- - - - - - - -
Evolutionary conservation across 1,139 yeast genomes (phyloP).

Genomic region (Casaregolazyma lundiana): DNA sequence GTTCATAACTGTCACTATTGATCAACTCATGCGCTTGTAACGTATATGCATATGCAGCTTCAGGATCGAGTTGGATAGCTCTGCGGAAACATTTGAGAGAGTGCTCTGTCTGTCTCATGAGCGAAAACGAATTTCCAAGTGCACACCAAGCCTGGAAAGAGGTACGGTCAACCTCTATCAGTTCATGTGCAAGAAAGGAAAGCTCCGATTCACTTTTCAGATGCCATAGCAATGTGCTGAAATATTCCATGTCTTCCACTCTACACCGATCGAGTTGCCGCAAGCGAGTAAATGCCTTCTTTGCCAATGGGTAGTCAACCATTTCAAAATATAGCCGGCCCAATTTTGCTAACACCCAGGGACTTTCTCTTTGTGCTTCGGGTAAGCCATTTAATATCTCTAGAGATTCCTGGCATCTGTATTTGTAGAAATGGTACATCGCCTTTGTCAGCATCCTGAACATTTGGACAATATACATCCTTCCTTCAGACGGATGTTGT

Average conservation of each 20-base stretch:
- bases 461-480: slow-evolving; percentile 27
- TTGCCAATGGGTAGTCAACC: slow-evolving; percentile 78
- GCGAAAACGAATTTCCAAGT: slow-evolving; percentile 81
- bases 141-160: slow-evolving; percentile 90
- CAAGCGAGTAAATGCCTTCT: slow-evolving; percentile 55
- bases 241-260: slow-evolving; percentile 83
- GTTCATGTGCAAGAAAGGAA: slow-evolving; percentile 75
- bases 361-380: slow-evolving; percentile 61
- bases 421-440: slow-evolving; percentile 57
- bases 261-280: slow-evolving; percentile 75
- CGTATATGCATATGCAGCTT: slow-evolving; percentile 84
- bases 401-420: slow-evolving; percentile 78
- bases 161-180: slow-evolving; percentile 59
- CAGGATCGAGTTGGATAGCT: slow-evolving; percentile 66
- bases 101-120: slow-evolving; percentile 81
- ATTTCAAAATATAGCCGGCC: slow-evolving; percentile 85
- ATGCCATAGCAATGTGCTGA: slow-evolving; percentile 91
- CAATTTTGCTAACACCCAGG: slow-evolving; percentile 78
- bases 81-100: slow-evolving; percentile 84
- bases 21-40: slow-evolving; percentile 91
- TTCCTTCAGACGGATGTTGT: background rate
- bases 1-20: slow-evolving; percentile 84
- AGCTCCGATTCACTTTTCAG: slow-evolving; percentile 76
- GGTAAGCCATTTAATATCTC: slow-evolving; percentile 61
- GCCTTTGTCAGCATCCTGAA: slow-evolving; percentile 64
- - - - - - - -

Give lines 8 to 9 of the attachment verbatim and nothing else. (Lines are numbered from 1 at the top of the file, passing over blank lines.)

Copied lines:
- CAAGCGAGTAAATGCCTTCT: slow-evolving; percentile 55
- bases 241-260: slow-evolving; percentile 83